We have developed a software MagGene to predict magnetic structures by using genetic algorithm. Starting from an atom structure, MagGene repeatedly generates new magnetic structures and calls first-principles calculation engine to get the most stable magnetic structure. This software is applicable to both collinear and noncollinear systems. It is particularly convenient for predicting the magnetic structures of atomic systems with strong spin–orbit couplings and/or strong spin frustrations.
Contributors:Claudio Aguilar, P. Martin, E. Pio, C. Salvo, G.O. Neves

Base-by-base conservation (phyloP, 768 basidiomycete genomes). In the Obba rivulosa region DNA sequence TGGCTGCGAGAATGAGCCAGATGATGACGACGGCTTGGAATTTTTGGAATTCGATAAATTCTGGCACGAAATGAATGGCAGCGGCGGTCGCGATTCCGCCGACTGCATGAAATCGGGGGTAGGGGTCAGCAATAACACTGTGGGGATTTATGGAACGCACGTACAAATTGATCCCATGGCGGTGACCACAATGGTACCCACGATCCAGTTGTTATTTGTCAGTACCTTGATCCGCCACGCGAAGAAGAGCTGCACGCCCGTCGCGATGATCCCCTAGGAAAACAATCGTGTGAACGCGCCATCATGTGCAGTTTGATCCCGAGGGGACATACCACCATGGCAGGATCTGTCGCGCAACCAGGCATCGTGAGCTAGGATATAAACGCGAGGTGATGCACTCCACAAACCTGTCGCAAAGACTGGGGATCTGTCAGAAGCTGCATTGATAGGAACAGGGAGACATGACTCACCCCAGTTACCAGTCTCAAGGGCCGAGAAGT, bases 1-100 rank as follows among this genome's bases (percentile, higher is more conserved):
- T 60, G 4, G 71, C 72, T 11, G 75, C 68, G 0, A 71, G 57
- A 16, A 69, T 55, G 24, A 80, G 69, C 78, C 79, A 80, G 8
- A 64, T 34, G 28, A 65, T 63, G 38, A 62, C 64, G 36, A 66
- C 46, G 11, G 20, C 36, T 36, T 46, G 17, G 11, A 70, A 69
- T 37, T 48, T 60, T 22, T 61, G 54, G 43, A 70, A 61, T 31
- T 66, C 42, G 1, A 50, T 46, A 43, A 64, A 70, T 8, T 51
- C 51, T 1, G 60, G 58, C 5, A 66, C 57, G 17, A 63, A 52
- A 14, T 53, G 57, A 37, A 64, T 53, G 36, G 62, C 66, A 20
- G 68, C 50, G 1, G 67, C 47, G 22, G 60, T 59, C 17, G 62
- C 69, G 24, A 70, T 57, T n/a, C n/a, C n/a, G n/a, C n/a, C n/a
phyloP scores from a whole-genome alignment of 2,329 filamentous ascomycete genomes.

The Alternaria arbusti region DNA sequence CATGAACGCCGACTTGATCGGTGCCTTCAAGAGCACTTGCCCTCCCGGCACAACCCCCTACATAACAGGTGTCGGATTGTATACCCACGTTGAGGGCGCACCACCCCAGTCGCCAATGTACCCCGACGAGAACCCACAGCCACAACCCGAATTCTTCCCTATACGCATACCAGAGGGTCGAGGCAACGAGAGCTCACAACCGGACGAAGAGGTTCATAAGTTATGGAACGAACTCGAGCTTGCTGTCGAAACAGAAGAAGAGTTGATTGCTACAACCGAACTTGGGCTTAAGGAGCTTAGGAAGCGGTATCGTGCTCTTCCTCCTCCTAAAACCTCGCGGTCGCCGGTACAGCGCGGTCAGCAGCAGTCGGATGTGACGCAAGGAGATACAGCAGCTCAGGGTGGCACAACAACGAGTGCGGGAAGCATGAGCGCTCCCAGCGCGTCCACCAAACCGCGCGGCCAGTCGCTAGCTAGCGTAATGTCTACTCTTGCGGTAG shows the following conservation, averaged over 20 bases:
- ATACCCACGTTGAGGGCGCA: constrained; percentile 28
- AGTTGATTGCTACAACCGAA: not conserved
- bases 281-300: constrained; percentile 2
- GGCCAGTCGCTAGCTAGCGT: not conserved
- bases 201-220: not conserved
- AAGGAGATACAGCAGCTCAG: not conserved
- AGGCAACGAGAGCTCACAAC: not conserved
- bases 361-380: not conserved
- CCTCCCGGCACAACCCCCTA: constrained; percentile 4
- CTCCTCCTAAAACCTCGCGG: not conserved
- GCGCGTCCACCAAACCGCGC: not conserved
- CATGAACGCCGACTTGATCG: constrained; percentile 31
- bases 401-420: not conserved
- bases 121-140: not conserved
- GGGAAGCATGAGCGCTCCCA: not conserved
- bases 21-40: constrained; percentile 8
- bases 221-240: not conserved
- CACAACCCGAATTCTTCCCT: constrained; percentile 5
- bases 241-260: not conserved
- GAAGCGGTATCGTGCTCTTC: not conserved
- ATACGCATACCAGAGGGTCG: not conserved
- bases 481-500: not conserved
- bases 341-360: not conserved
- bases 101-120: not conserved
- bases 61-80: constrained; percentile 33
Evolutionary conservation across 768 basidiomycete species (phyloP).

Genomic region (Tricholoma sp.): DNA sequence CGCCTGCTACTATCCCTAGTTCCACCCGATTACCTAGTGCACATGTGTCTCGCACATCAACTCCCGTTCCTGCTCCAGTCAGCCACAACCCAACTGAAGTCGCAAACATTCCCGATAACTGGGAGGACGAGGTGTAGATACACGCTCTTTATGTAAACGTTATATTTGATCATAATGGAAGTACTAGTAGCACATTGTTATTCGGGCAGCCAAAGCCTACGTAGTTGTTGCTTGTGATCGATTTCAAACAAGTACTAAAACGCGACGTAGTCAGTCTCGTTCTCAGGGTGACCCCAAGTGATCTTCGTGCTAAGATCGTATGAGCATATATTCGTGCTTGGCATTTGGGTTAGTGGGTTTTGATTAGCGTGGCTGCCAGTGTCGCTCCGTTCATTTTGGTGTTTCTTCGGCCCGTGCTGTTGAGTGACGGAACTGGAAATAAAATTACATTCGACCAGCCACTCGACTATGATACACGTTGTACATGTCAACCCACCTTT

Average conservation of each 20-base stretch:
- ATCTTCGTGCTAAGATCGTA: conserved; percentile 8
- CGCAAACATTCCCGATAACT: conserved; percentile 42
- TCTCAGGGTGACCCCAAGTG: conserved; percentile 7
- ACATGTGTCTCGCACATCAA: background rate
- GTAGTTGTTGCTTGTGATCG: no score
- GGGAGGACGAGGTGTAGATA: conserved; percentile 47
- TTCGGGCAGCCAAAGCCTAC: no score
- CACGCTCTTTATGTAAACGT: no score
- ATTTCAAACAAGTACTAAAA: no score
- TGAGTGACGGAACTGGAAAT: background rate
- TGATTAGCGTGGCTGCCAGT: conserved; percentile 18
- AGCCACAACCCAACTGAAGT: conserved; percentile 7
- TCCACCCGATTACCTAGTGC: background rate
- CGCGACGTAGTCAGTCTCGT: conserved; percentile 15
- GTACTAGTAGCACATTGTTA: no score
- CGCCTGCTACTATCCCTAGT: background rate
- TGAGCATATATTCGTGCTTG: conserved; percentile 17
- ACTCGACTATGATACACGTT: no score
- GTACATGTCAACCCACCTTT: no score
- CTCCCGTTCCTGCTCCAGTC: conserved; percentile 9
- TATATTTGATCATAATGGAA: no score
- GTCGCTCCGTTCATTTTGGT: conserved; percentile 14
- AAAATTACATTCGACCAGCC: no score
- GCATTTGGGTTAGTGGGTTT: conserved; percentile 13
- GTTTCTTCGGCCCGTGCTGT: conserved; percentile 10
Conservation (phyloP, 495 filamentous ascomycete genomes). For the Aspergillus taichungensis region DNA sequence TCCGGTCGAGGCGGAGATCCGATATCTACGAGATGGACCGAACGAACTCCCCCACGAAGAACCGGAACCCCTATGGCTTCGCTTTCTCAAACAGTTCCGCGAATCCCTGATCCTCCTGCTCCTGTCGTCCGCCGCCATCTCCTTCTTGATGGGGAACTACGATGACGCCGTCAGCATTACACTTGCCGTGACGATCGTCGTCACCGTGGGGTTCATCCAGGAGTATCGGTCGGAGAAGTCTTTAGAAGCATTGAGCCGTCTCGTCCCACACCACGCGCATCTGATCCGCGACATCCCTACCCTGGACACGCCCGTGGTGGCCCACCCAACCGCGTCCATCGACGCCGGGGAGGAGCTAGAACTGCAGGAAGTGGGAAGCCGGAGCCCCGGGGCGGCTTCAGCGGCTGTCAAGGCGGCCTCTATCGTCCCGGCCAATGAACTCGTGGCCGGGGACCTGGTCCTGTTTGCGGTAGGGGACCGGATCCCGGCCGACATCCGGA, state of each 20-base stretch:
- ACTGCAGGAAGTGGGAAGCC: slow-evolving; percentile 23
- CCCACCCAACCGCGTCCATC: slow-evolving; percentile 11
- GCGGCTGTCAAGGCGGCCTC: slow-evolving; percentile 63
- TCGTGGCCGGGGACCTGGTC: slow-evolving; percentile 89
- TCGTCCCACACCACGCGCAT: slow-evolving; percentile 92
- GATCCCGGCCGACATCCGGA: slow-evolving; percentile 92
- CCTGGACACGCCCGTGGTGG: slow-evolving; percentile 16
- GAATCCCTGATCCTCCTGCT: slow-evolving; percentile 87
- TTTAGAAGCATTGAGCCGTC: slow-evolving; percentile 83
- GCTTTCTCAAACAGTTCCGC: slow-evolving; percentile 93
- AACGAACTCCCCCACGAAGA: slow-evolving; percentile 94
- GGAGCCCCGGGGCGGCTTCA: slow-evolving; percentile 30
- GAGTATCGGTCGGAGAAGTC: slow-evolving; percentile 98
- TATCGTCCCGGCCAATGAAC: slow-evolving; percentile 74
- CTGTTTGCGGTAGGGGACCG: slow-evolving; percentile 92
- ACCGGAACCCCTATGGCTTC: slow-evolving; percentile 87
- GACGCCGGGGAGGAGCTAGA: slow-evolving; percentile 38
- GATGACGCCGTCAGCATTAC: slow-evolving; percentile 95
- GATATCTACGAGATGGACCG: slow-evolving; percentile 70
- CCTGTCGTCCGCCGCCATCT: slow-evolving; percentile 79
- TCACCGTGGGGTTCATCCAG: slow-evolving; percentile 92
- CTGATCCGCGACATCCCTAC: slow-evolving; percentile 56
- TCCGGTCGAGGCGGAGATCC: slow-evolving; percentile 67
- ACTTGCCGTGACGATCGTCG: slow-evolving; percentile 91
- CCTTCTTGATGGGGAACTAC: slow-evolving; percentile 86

Experimental thermodynamic measurements in multicomponent systems exhibit high complexity. Theoretical calculations by extrapolation of constitutive binary systems are an excellent tool to estimate the thermodynamic properties in ternary or quaternary systems. In this context, the Miedema and Bakker semi-empirical models are good to estimate the enthalpy of mixing or formation. This work presents a new software, MAAT (Materials Analysis Applying Thermodynamics), designed to calculate selected thermodynamic properties of binary and ternary systems. The MAAT is a free software that can be download from www.rpm.usm.cl. The MAAT software is a platform, written in MATLAB, which runs in 32/64 bits Windows systems. The main characteristics of the software are: i) calculation and plotting Gibbs free energy of mixing curves of random solid solutions, amorphous and intermetallic compounds, ii) calculation and plotting the activity of components in solid solutions, and iii) analysis of the effect of additional terms over the Gibbs free energy of mixing of random solid solutions, such as centrifugal field, grain size and dislocations. In this work, the thermodynamic calculations performed with MAAT are compared with experimental data in four cases: formation of solid solution (Cu-Mo-Cr system), formation of amorphous phase (Ti-Ta-Sn system), formation of intermetallic compound (Cu-Nb-Co system) and effect of centrifugal field on formation of solid solution (Cu-Cr system). For all systems analyzed, the calculations made using MAAT gave results that are comparable with experimental data.